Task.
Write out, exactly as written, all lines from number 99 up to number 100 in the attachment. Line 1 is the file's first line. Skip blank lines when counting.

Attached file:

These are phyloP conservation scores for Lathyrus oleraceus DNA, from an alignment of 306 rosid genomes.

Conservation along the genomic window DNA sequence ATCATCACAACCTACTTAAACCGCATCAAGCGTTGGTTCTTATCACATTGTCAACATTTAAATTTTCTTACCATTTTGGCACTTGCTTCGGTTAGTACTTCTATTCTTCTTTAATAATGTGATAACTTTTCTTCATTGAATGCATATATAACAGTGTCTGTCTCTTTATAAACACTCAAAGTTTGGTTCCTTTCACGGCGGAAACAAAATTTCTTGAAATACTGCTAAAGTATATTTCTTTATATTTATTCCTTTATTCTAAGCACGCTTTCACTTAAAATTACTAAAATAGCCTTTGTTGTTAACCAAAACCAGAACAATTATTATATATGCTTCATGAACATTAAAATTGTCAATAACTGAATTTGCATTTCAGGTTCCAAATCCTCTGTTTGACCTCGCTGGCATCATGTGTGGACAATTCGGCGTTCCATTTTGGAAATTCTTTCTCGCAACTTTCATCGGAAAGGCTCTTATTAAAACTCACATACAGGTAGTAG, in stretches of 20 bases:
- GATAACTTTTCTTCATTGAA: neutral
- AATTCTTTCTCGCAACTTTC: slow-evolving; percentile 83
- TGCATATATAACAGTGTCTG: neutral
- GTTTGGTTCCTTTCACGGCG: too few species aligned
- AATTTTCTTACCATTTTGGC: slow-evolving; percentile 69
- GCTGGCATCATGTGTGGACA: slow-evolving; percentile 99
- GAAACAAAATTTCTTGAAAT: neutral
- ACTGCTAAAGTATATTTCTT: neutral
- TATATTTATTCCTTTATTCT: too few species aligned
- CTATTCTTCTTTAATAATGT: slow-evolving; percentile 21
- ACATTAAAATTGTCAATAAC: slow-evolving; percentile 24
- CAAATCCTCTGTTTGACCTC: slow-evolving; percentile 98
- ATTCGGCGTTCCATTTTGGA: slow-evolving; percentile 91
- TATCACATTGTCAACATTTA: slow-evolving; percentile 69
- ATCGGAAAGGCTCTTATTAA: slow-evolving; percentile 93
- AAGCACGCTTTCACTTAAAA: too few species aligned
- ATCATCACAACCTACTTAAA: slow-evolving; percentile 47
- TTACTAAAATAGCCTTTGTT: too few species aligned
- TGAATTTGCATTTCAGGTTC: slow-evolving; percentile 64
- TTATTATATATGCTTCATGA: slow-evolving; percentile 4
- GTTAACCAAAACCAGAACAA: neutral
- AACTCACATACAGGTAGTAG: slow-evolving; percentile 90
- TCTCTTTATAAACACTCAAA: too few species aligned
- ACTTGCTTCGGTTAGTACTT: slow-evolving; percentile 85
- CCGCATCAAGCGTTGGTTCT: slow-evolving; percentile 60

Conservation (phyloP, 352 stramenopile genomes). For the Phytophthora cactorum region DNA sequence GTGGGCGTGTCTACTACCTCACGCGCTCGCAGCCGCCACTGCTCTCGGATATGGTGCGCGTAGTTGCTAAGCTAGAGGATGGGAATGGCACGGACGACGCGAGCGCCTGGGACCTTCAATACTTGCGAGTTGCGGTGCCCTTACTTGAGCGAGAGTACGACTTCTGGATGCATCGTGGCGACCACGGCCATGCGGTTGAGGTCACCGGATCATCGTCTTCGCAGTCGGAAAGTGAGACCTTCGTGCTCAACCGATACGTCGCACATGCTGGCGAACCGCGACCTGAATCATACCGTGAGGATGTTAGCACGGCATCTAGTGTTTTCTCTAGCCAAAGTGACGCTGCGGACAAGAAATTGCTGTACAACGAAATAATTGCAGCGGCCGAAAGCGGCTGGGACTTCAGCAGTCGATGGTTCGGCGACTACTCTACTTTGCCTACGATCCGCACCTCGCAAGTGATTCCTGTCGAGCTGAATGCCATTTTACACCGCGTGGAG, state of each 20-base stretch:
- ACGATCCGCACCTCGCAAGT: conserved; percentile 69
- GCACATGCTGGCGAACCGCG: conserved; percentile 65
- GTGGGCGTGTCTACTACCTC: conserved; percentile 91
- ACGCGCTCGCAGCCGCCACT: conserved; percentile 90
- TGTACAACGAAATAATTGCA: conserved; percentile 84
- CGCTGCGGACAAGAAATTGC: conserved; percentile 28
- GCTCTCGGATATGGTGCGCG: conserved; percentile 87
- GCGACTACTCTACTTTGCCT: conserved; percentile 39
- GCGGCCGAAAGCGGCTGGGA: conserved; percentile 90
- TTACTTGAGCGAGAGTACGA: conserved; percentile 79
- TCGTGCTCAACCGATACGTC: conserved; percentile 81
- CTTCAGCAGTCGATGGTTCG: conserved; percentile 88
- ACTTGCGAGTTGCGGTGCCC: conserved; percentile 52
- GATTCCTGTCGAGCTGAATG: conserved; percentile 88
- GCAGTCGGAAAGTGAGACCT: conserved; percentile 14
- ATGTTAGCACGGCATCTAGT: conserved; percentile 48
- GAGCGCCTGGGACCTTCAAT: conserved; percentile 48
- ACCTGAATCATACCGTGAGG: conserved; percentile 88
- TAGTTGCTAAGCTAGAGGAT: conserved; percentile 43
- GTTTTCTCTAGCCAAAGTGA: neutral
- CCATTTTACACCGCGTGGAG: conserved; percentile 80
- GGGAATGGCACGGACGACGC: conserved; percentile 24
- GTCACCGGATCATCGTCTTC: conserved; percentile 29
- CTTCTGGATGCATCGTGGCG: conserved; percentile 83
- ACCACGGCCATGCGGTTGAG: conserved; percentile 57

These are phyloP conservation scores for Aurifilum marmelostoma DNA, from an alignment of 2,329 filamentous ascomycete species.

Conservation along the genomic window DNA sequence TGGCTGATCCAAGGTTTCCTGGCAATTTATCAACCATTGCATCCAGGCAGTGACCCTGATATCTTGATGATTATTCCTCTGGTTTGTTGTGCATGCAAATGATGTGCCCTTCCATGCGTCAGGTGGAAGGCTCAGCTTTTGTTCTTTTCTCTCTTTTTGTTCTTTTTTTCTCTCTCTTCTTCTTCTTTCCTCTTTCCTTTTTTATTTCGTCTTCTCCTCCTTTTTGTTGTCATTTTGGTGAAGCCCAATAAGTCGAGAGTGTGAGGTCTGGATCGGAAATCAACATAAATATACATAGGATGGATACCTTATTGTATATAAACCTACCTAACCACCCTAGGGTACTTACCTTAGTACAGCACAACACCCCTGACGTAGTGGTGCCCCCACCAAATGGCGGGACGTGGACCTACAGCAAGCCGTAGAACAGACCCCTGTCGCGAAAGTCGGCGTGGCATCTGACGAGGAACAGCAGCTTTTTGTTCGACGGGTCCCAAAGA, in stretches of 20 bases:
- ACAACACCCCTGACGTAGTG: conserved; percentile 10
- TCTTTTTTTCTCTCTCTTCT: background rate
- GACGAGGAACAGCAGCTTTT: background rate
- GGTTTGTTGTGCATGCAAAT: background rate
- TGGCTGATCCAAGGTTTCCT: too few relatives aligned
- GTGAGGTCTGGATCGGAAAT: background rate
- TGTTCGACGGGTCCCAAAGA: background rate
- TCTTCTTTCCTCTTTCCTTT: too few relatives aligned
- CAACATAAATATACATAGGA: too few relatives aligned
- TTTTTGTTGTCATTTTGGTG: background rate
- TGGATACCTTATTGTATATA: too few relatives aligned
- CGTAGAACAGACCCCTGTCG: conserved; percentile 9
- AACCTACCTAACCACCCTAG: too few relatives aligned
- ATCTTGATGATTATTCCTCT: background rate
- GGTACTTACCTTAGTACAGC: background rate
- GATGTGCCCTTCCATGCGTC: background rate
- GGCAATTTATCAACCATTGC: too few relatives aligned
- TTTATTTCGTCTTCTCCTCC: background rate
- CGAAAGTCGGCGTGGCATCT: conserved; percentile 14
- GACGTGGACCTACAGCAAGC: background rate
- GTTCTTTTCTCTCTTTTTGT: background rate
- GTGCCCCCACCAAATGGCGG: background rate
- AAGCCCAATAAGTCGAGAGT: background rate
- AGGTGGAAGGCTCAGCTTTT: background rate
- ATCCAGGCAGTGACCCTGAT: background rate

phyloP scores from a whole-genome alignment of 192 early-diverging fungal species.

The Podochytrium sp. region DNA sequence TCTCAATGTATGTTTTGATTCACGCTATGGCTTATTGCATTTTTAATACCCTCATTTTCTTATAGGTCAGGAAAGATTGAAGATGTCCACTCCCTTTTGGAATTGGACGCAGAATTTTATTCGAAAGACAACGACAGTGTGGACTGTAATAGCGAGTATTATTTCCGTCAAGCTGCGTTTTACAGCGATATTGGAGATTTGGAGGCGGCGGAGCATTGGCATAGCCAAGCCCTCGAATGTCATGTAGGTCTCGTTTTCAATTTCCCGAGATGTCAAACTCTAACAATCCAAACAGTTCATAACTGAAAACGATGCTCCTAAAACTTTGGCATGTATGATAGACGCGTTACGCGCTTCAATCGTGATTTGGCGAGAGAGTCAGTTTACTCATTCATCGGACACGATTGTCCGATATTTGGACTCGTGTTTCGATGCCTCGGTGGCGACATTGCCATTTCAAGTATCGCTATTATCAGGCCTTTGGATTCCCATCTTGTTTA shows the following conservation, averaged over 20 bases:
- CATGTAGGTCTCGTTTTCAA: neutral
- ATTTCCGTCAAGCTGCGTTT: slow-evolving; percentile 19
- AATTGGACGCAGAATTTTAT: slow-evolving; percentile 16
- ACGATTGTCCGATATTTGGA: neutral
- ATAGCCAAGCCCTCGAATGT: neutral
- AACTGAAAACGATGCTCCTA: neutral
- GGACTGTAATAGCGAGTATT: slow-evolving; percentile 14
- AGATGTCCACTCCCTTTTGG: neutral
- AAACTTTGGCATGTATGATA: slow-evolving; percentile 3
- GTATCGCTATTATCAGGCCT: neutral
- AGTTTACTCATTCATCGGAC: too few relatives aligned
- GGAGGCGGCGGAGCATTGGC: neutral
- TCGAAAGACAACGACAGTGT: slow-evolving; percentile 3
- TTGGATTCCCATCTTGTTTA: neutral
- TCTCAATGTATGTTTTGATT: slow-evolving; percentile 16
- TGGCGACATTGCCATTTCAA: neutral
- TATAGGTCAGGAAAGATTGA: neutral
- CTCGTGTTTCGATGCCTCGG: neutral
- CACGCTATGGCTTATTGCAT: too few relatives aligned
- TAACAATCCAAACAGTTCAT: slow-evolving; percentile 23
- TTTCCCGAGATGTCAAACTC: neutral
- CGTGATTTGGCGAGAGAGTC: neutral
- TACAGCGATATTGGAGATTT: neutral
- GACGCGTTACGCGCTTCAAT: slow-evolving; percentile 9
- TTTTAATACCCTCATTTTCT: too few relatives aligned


- TATAGGTCAGGAAAGATTGA: neutral
- CTCGTGTTTCGATGCCTCGG: neutral